Wall Street and Washington come together to help troubled mortgage borrowers. Too late?
Fifteen months into the worst credit crisis in decades, major banks and the federal government are coming together on a solution for struggling mortgage borrowers.
The goal is to hasten the process for renegotiating hundreds of thousands of delinquent loans, either those held by major banks or held by Fannie Mae and Freddie Mac , the mortgage finance giants that faltered and were taken over by the government this summer.
Renegotiating loans for struggling homeowners has taken on more urgency as jobless claims rise and the economy declines. Housing prices continue to fall, leaving many with mortgages greater than the value of their homes, and banks continue to suffer major credit losses as a result.
Citigroup , JPMorgan Chase and Bank of America have separately announced plans to help ailing borrowers. On Tuesday, the Federal Housing Finance Agency, the regulator for Fannie and Freddie, announced its own sweeping plan.
The agency is targeting delinquent borrowers who haven’t filed for bankruptcy. The goal is to modify mortgages for borrowers who can support payments but make sure those payments don’t make up more than 38% of income.
James Lockhart, head of the agency, urged U.S. mortgage servicing firms–companies that process payments of loans rather than owning them outright–to adopt the plan as a national standard.
For the government, halting the steady slide in housing prices is the holy grail of all of its big plans to prop up the ailing banking system. It is throwing trillions of dollars at shoring-up banks caught in the housing mess, but nothing has, so far, put a floor under the plunging housing prices at the heart of the credit crisis. Going at the problem from the perspective of a borrower is yet another way to achieve that end.
The government studied the Federal Deposit Insurance Corp.’s approach to modifying loans of failed IndyMac Bank and used that as the model for this broader program.
Neel Kashkari, the Assistant Treasury Secretary in charge of the department’s $700 billion Troubled Asset Relief Program, said the plan will take pressure off mortgage servicing companies, “helping ensure that borrowers do not fall through the cracks because servicers aren’t able to get to them.”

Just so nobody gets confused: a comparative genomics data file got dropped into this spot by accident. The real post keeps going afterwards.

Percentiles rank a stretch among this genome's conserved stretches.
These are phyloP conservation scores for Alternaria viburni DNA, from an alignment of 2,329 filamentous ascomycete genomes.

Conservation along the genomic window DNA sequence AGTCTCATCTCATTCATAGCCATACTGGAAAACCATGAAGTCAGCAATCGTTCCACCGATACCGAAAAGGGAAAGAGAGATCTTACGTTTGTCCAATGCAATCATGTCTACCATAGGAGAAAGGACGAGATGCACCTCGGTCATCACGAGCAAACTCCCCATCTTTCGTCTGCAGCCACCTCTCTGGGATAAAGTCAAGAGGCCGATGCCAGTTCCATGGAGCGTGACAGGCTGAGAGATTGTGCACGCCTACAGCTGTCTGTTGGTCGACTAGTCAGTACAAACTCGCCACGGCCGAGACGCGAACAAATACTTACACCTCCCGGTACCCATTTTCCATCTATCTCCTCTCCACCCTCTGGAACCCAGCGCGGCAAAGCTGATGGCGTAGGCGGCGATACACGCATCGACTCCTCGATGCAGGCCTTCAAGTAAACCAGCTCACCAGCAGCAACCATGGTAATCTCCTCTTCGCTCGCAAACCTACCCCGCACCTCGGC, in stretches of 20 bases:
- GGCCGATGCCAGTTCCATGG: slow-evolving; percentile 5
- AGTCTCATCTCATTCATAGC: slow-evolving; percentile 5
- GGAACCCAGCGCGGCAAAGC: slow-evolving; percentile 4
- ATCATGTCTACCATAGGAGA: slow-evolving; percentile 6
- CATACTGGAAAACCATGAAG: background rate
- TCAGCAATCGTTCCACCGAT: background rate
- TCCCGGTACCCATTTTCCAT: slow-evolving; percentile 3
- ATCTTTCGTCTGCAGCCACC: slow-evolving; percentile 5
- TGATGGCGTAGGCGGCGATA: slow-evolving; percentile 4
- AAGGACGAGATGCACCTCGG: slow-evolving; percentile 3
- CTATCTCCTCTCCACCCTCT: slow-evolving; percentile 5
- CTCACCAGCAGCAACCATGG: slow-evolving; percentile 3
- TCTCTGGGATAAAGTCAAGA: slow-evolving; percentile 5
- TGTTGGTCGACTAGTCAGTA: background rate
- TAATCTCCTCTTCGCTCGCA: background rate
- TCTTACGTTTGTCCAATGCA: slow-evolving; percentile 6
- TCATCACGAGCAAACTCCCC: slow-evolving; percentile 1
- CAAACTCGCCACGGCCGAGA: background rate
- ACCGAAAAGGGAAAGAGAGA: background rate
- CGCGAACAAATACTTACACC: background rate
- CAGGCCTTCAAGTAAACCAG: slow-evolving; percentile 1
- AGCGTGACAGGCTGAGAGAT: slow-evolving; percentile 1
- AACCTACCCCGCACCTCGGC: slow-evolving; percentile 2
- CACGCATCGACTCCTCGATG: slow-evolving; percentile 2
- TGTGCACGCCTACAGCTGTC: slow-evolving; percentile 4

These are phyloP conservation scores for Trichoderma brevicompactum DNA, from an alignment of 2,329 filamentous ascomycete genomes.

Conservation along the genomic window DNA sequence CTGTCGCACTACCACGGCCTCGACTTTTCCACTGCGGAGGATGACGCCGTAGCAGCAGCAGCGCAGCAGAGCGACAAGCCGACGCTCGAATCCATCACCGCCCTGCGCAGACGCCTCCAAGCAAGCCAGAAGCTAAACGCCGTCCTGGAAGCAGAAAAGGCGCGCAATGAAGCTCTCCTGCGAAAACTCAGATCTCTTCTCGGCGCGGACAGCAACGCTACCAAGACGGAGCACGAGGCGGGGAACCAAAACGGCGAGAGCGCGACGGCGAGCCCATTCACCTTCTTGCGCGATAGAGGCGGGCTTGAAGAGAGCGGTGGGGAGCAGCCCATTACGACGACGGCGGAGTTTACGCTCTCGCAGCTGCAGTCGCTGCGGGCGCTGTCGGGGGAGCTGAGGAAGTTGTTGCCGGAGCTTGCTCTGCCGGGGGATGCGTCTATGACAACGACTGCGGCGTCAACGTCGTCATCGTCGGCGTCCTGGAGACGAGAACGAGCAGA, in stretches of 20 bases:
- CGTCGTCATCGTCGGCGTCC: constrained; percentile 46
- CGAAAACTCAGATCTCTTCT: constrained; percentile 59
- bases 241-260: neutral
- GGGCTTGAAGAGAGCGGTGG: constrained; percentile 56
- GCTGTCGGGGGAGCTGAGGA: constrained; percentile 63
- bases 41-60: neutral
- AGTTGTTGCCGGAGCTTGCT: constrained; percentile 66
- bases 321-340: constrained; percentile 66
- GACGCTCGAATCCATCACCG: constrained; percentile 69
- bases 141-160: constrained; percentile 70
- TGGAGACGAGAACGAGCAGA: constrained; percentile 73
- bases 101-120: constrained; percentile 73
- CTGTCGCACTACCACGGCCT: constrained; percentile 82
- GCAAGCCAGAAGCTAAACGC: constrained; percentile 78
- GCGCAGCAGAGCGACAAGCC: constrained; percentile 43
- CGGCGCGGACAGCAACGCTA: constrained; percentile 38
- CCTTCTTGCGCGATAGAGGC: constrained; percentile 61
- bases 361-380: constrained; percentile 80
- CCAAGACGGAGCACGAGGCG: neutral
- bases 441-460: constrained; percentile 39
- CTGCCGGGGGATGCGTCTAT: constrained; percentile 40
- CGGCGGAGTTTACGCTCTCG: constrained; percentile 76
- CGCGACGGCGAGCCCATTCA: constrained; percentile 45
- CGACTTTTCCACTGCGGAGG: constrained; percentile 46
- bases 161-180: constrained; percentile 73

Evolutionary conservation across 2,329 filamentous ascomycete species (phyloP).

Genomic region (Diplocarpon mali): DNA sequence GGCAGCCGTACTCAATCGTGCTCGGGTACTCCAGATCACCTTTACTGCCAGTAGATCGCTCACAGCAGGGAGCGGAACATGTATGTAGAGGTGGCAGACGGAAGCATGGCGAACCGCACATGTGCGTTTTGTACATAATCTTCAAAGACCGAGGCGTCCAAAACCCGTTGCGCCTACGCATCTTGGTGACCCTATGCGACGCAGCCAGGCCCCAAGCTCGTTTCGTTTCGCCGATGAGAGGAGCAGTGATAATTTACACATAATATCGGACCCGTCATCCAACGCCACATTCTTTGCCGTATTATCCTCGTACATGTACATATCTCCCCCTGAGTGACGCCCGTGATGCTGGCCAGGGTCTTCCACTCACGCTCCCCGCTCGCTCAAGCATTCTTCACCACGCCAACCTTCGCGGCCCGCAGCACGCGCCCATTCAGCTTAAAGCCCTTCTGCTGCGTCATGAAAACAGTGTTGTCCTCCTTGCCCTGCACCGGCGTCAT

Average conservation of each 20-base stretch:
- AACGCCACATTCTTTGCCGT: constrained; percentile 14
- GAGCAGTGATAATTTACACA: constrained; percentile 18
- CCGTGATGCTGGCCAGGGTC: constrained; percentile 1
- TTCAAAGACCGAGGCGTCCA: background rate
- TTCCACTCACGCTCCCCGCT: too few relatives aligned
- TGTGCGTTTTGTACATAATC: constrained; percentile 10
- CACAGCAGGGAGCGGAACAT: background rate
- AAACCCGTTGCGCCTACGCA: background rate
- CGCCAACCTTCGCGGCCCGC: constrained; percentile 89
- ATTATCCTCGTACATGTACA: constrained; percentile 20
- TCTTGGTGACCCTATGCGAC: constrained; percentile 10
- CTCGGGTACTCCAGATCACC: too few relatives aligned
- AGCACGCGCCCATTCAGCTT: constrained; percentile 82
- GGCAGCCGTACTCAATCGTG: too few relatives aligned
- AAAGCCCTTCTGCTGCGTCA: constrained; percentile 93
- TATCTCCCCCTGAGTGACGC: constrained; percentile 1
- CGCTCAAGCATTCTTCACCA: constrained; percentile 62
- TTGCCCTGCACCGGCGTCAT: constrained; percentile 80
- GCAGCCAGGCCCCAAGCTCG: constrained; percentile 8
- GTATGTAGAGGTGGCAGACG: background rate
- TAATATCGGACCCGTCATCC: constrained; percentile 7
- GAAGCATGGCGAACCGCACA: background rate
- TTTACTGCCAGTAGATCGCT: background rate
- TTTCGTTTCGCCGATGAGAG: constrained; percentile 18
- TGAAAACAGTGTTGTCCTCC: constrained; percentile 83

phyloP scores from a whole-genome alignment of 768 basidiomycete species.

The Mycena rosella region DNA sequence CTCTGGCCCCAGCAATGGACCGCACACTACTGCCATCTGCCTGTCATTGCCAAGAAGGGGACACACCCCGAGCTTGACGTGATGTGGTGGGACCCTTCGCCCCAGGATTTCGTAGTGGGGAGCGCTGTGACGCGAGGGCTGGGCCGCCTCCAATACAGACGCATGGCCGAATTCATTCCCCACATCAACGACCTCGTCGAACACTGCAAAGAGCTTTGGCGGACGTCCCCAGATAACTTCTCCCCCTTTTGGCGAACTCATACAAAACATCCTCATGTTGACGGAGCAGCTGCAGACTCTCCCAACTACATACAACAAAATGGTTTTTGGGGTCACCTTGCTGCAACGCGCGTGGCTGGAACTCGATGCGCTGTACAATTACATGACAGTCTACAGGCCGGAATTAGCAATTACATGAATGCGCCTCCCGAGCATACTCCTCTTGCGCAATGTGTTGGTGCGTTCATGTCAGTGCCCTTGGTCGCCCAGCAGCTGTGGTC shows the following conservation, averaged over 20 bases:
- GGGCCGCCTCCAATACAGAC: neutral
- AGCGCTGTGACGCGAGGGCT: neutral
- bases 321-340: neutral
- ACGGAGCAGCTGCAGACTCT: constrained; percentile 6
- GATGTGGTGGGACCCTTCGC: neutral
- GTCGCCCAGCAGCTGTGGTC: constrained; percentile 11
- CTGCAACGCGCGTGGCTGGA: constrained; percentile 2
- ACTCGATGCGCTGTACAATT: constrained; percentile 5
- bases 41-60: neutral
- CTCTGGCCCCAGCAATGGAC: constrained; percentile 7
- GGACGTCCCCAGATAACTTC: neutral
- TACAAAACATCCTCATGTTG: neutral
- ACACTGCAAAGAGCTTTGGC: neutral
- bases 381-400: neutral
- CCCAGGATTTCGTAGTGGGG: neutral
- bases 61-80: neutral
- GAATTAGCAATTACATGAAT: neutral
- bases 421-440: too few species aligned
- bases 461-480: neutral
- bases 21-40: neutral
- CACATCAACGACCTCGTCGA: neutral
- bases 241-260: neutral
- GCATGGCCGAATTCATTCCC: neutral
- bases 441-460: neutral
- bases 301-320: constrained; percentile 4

Earlier on Tuesday, Citigroup announced its loan modification plan. The bank is stopping foreclosures for borrowers who live in their own homes and have enough income to stand a chance at repaying a renegotiated loan. It will also expand the program to include mortgages for which the bank collects payments but does not own.
Over the next six months, Citi will contact 500,000 borrowers who are not currently delinquent but close to falling behind to see if those loans could be modified.
Two weeks ago, JPMorgan said it would expand its mortgage modification program to an estimated $70 billion in loans, representing 400,000 borrowers. That is on top of the $40 billion in mortgages JPMorgan has rewritten since early 2007.
Bank of America will begin next month modifying 400,000 loans held by Countrywide Financial, the troubled lender it acquired this year. The plan, which starts Dec. 1, is part of an $8.4 billion legal settlement with 11 states.
Loan modifications have been complicated by the way the banking industry has approached mortgage lending in recent years, selling their loans off to other banks that bundle and resell them as securities rather than holding all loans separately.
For the banks, modification plans are self-preservation. Virtually no bank has been left untouched by the credit crisis, and Citi, JPMorgan, Bank of America and others will undoubtedly have rising credit costs for the next few quarters. Any plan to blunt those costs would be welcomed.
Well I don’t really have a lot of faith in these guys. They are in great part the cause. These very banks are the ones that had to get bailouts and now they are going to fix it are they?
Trusting them is a lot like letting the fox guard the chickens coup.